In this episode, Jim discusses Kim Ki-duk’s The Isle.
I also didn’t see any evidence the man was an ex-cop, so I was puzzled when I read that in summaries and wondered if I missed something. It wasn’t even clear to me the flashback was of his girlfriend that he’d murdered, since he himself doesn’t appear in the flashback. Unlike him being a cop, that makes a lot of sense once you know it. Unless the gun he puts to his head is only carried by cops?
It looked to me like the prostitute threw herself in the water while she was tied up, resulting in her drowning. I have no idea why she does that. It’s not until the next morning that the mute woman sees her body, looks at the moped left on shore, then puts it in the boat to tie to the drowned woman and hide the body.
I don’t think of the male lead as a “victim”. He is instead a victimizer who killed his former girlfriend & her lover, then attempted to rape the mute woman. You’re reaching when you say “something must have happened” to cause him to kill those two people other than the rather banal motive of jealousy. There’s not anything in the film to support the notion that some incident in his past made him unable to control himself.
I appreciate the shoutout, but my view is more that the perspective of the individual strongly alters how a film is received, enough so that it is difficult for the viewer to determine what is coming from the filmmaker rather than themself. It is easy to say “Aha! This comes from that aspect of the filmmaker’s life or the time/place in which they live”, particularly when only seeing a small portion of the filmmaker’s output. From a statistical perspective, I’d ideally like a large number of viewers watching a large number of films to see which results are robust. Or just asking the filmmaker (who typically knows a lot about their own life and the circumstances behind the making of the film), when that’s an option.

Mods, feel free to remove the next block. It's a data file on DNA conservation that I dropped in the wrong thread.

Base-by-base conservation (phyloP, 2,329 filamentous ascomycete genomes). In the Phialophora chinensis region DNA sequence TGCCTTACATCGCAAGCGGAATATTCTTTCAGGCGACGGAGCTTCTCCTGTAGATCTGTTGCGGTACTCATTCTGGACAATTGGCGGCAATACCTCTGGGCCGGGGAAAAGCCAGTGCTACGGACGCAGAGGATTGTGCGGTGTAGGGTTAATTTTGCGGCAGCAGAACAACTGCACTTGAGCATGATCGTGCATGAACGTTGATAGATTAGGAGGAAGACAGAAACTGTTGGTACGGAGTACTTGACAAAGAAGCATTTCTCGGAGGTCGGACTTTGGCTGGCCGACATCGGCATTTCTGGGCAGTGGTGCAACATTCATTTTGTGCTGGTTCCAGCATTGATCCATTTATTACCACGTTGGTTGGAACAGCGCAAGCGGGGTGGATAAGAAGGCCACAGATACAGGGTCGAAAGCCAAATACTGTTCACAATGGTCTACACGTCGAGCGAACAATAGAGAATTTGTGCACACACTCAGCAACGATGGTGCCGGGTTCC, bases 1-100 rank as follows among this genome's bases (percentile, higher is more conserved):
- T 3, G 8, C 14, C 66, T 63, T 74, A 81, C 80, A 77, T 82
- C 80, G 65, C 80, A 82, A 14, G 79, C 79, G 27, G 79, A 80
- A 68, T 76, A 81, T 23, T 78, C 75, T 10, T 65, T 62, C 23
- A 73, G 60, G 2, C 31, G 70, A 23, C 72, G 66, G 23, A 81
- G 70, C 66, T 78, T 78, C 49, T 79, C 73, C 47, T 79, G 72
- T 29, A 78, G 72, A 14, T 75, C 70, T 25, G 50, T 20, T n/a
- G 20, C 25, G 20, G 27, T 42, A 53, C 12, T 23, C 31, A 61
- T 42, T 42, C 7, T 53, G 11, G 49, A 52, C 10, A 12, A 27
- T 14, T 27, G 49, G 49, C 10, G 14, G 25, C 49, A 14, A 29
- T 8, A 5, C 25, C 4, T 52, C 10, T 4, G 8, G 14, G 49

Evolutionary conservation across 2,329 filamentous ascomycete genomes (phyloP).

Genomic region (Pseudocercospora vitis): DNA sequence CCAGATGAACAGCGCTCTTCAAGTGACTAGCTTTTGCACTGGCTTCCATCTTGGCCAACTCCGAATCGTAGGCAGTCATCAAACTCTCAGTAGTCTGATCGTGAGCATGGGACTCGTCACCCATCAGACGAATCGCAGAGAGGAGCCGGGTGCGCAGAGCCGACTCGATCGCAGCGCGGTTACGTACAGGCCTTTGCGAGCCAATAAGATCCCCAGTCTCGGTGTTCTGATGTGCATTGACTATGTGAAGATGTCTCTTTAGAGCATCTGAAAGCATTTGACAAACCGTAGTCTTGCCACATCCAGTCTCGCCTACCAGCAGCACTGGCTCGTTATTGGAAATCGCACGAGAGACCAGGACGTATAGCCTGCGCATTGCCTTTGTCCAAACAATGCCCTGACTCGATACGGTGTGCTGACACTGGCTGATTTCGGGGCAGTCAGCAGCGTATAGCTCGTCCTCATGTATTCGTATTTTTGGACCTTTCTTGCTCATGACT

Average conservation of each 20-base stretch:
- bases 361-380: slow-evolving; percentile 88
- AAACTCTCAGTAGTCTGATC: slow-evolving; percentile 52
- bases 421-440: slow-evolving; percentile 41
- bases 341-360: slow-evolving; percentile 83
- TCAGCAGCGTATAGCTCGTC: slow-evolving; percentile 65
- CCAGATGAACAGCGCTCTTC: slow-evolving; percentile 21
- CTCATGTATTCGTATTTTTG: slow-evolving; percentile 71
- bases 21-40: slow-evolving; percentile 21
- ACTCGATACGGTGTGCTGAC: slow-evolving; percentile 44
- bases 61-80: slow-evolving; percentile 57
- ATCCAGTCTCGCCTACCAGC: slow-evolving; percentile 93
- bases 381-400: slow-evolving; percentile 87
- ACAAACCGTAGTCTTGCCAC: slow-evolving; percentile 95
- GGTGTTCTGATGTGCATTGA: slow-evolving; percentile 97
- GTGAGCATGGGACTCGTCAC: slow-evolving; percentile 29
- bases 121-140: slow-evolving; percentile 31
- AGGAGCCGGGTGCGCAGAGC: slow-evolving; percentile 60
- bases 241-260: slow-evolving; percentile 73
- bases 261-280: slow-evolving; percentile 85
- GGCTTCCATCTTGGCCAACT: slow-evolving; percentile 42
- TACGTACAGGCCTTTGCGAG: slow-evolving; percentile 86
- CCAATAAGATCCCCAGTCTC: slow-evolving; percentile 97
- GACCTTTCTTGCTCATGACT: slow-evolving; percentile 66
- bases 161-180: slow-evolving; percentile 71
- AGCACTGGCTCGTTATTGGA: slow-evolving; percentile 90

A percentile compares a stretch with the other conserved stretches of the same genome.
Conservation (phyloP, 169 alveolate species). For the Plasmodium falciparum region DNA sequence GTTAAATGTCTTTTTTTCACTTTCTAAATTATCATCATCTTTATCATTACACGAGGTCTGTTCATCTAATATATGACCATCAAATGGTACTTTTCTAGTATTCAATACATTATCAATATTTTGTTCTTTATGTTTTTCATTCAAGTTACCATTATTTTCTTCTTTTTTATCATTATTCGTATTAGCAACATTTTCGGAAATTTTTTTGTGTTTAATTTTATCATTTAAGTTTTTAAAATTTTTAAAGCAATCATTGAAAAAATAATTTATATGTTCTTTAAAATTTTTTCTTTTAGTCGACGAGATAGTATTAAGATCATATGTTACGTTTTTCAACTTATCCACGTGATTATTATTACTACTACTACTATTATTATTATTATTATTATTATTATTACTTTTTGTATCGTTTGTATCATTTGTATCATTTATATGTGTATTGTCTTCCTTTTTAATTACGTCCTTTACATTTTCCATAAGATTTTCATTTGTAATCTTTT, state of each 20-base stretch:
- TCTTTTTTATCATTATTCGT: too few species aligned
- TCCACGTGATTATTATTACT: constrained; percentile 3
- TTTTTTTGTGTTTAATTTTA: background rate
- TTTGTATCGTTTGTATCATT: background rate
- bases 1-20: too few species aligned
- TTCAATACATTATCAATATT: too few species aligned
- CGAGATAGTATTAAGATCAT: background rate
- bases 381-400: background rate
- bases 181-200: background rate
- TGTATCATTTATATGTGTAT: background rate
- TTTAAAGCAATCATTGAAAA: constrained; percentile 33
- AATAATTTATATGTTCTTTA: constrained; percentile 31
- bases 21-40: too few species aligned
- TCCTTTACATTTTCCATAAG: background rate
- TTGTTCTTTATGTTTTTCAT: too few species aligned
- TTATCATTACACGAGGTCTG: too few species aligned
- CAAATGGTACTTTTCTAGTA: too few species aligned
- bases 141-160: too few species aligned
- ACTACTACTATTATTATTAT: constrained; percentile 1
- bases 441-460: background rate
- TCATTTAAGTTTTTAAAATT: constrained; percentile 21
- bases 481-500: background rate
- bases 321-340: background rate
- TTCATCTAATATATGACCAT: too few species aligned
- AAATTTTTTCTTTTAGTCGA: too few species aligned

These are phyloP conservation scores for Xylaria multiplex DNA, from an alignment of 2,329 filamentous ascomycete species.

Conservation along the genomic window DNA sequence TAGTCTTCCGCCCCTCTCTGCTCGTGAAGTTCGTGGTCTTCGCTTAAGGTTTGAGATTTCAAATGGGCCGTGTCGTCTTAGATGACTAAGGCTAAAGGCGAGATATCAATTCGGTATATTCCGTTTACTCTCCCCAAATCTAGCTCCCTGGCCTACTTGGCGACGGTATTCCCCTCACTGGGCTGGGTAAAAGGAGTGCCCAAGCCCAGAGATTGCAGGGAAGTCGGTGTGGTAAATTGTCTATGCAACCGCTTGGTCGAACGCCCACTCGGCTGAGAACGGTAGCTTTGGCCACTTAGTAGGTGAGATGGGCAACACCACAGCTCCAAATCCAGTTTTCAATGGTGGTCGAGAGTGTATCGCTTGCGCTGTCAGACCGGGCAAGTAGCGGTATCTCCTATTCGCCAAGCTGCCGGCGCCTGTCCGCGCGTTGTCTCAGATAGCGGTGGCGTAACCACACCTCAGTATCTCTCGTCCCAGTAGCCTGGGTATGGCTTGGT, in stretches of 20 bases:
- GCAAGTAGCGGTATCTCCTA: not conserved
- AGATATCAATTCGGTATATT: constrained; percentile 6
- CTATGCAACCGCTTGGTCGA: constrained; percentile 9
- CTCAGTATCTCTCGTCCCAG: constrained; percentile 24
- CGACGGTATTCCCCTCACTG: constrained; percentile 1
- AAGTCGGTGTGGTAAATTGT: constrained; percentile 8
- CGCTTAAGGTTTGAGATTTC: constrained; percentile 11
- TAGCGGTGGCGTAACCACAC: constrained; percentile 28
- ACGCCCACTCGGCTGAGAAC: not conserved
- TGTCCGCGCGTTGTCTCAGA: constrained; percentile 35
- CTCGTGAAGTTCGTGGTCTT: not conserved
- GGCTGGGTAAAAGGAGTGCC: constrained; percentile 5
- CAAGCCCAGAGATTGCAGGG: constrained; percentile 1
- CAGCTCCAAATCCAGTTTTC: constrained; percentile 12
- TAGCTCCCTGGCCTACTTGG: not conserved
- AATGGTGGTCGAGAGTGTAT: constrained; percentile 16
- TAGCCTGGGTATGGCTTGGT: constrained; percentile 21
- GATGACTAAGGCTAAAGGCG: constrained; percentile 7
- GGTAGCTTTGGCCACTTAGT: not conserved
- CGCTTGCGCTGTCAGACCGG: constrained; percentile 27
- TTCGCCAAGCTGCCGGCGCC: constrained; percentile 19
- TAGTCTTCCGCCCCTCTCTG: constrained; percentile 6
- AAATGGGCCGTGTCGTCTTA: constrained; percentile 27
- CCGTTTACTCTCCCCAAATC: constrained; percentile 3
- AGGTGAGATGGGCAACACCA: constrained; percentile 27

I didn’t even view the last image of the film as showing the woman “drowned”, and not just because of bubbles from her nose or her arms moving, but because that bit had so abandoned realism for pure imagery.
Overall, my impression of the film was quite similar. The fishhooks and animal cruelty were somewhat distinctive, but I’ve seen worse from South Korean cinema (which I watched partly because it was recommended here).
I don’t think it’s just Bax who thinks the director is Catholic, others have written about him having that sort of background, and in an interview about “Pieta” he acknowledges studying to be a preacher, though not finishing.
I found this interview interesting on the topic of his religious views, as he states he attended a Christian mission school, which he viewed as brainwashing he needed to escape later, but ultimately concluded Christian values were important and sought to inject religious themes in his work:
The films being discussed are “Bad Guy” and “Crocodile” rather than the recommended three.
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